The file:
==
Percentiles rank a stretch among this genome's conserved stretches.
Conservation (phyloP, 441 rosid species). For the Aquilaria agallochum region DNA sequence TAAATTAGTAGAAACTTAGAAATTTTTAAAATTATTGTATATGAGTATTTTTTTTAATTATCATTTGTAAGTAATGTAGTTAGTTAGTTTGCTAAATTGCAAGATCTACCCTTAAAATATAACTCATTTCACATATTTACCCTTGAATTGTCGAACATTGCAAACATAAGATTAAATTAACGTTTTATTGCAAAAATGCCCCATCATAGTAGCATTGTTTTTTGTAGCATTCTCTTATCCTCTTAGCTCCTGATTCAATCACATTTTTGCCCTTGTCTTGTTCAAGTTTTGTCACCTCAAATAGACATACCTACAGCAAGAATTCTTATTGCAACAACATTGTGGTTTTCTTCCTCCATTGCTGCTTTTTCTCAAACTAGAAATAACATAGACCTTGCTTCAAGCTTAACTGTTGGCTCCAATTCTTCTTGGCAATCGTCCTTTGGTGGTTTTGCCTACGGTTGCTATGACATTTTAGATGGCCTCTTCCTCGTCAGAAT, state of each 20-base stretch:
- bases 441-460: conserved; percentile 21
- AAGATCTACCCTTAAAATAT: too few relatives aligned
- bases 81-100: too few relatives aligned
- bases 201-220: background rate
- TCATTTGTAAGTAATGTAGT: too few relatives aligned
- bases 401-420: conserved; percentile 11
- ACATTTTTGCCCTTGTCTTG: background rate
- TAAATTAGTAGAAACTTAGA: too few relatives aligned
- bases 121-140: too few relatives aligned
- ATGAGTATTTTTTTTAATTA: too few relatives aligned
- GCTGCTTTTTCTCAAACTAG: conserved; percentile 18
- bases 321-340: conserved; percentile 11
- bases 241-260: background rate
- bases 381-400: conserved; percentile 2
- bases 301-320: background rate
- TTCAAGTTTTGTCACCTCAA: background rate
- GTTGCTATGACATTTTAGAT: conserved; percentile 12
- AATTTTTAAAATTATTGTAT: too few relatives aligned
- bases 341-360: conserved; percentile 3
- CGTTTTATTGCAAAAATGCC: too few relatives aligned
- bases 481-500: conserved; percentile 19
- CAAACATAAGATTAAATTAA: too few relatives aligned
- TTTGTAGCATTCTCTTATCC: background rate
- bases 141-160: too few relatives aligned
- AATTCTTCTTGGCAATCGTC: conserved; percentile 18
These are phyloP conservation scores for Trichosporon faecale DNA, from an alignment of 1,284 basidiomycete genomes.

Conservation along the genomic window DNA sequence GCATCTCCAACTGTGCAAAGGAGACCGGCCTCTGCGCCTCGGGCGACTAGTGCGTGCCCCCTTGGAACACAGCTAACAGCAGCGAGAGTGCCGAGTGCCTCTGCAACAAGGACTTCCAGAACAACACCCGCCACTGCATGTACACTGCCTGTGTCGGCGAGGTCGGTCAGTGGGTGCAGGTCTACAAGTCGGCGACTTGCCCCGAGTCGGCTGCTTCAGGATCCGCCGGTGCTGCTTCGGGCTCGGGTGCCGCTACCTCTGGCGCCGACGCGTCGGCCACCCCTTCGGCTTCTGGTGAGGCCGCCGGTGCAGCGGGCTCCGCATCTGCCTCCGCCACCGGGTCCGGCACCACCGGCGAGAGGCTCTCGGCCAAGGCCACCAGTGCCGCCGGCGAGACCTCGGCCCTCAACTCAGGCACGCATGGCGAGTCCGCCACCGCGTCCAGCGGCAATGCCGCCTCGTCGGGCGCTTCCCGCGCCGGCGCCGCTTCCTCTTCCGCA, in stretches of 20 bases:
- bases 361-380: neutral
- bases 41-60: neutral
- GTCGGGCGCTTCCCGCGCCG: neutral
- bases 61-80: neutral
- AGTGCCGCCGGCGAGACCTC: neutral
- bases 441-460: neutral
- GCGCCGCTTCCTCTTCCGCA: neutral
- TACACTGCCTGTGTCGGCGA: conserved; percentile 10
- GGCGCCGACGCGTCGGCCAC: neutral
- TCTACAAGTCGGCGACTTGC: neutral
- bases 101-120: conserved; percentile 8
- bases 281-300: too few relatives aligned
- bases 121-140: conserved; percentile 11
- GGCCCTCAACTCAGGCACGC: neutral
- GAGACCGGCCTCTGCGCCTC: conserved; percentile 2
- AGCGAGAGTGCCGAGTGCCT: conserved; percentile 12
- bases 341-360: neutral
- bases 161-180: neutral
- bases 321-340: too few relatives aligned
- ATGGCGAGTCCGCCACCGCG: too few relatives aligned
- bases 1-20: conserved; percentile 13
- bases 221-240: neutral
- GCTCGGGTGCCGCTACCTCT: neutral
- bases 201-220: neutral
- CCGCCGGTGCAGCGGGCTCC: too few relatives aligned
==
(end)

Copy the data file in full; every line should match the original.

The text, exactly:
Percentiles rank a stretch among this genome's conserved stretches.
Conservation (phyloP, 441 rosid species). For the Aquilaria agallochum region DNA sequence TAAATTAGTAGAAACTTAGAAATTTTTAAAATTATTGTATATGAGTATTTTTTTTAATTATCATTTGTAAGTAATGTAGTTAGTTAGTTTGCTAAATTGCAAGATCTACCCTTAAAATATAACTCATTTCACATATTTACCCTTGAATTGTCGAACATTGCAAACATAAGATTAAATTAACGTTTTATTGCAAAAATGCCCCATCATAGTAGCATTGTTTTTTGTAGCATTCTCTTATCCTCTTAGCTCCTGATTCAATCACATTTTTGCCCTTGTCTTGTTCAAGTTTTGTCACCTCAAATAGACATACCTACAGCAAGAATTCTTATTGCAACAACATTGTGGTTTTCTTCCTCCATTGCTGCTTTTTCTCAAACTAGAAATAACATAGACCTTGCTTCAAGCTTAACTGTTGGCTCCAATTCTTCTTGGCAATCGTCCTTTGGTGGTTTTGCCTACGGTTGCTATGACATTTTAGATGGCCTCTTCCTCGTCAGAAT, state of each 20-base stretch:
- bases 441-460: conserved; percentile 21
- AAGATCTACCCTTAAAATAT: too few relatives aligned
- bases 81-100: too few relatives aligned
- bases 201-220: background rate
- TCATTTGTAAGTAATGTAGT: too few relatives aligned
- bases 401-420: conserved; percentile 11
- ACATTTTTGCCCTTGTCTTG: background rate
- TAAATTAGTAGAAACTTAGA: too few relatives aligned
- bases 121-140: too few relatives aligned
- ATGAGTATTTTTTTTAATTA: too few relatives aligned
- GCTGCTTTTTCTCAAACTAG: conserved; percentile 18
- bases 321-340: conserved; percentile 11
- bases 241-260: background rate
- bases 381-400: conserved; percentile 2
- bases 301-320: background rate
- TTCAAGTTTTGTCACCTCAA: background rate
- GTTGCTATGACATTTTAGAT: conserved; percentile 12
- AATTTTTAAAATTATTGTAT: too few relatives aligned
- bases 341-360: conserved; percentile 3
- CGTTTTATTGCAAAAATGCC: too few relatives aligned
- bases 481-500: conserved; percentile 19
- CAAACATAAGATTAAATTAA: too few relatives aligned
- TTTGTAGCATTCTCTTATCC: background rate
- bases 141-160: too few relatives aligned
- AATTCTTCTTGGCAATCGTC: conserved; percentile 18
These are phyloP conservation scores for Trichosporon faecale DNA, from an alignment of 1,284 basidiomycete genomes.

Conservation along the genomic window DNA sequence GCATCTCCAACTGTGCAAAGGAGACCGGCCTCTGCGCCTCGGGCGACTAGTGCGTGCCCCCTTGGAACACAGCTAACAGCAGCGAGAGTGCCGAGTGCCTCTGCAACAAGGACTTCCAGAACAACACCCGCCACTGCATGTACACTGCCTGTGTCGGCGAGGTCGGTCAGTGGGTGCAGGTCTACAAGTCGGCGACTTGCCCCGAGTCGGCTGCTTCAGGATCCGCCGGTGCTGCTTCGGGCTCGGGTGCCGCTACCTCTGGCGCCGACGCGTCGGCCACCCCTTCGGCTTCTGGTGAGGCCGCCGGTGCAGCGGGCTCCGCATCTGCCTCCGCCACCGGGTCCGGCACCACCGGCGAGAGGCTCTCGGCCAAGGCCACCAGTGCCGCCGGCGAGACCTCGGCCCTCAACTCAGGCACGCATGGCGAGTCCGCCACCGCGTCCAGCGGCAATGCCGCCTCGTCGGGCGCTTCCCGCGCCGGCGCCGCTTCCTCTTCCGCA, in stretches of 20 bases:
- bases 361-380: neutral
- bases 41-60: neutral
- GTCGGGCGCTTCCCGCGCCG: neutral
- bases 61-80: neutral
- AGTGCCGCCGGCGAGACCTC: neutral
- bases 441-460: neutral
- GCGCCGCTTCCTCTTCCGCA: neutral
- TACACTGCCTGTGTCGGCGA: conserved; percentile 10
- GGCGCCGACGCGTCGGCCAC: neutral
- TCTACAAGTCGGCGACTTGC: neutral
- bases 101-120: conserved; percentile 8
- bases 281-300: too few relatives aligned
- bases 121-140: conserved; percentile 11
- GGCCCTCAACTCAGGCACGC: neutral
- GAGACCGGCCTCTGCGCCTC: conserved; percentile 2
- AGCGAGAGTGCCGAGTGCCT: conserved; percentile 12
- bases 341-360: neutral
- bases 161-180: neutral
- bases 321-340: too few relatives aligned
- ATGGCGAGTCCGCCACCGCG: too few relatives aligned
- bases 1-20: conserved; percentile 13
- bases 221-240: neutral
- GCTCGGGTGCCGCTACCTCT: neutral
- bases 201-220: neutral
- CCGCCGGTGCAGCGGGCTCC: too few relatives aligned